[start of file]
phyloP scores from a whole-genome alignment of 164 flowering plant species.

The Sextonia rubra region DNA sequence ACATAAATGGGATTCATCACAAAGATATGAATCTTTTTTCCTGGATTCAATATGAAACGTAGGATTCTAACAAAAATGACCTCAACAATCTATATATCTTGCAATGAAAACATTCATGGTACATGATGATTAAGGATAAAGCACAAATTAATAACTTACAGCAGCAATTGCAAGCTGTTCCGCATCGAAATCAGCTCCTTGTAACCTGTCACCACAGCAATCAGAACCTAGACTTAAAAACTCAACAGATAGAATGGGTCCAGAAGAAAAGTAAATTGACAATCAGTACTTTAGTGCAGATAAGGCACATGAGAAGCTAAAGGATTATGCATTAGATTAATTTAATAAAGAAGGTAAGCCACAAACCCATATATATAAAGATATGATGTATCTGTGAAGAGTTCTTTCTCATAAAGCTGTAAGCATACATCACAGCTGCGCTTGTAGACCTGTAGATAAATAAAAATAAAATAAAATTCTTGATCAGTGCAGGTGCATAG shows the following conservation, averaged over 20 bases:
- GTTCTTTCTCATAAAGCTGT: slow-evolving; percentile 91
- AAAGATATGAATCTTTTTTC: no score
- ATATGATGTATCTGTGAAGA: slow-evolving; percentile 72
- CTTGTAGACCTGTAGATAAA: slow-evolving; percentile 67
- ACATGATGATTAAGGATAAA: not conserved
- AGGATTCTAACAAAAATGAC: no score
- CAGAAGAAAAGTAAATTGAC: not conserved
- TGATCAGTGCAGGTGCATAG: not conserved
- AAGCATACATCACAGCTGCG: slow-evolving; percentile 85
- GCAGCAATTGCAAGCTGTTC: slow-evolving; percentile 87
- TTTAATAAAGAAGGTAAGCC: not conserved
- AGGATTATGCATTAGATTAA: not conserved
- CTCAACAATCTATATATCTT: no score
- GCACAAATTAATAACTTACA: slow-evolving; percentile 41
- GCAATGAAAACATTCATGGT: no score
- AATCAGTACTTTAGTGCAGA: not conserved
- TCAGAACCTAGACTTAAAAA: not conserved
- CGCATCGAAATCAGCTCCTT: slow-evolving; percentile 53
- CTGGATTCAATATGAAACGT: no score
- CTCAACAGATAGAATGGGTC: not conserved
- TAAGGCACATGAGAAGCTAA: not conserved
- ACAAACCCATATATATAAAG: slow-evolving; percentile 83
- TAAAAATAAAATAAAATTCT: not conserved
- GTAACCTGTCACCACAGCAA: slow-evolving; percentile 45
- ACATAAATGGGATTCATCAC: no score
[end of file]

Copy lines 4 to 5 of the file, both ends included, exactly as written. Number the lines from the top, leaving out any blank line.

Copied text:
- AAAGATATGAATCTTTTTTC: no score
- ATATGATGTATCTGTGAAGA: slow-evolving; percentile 72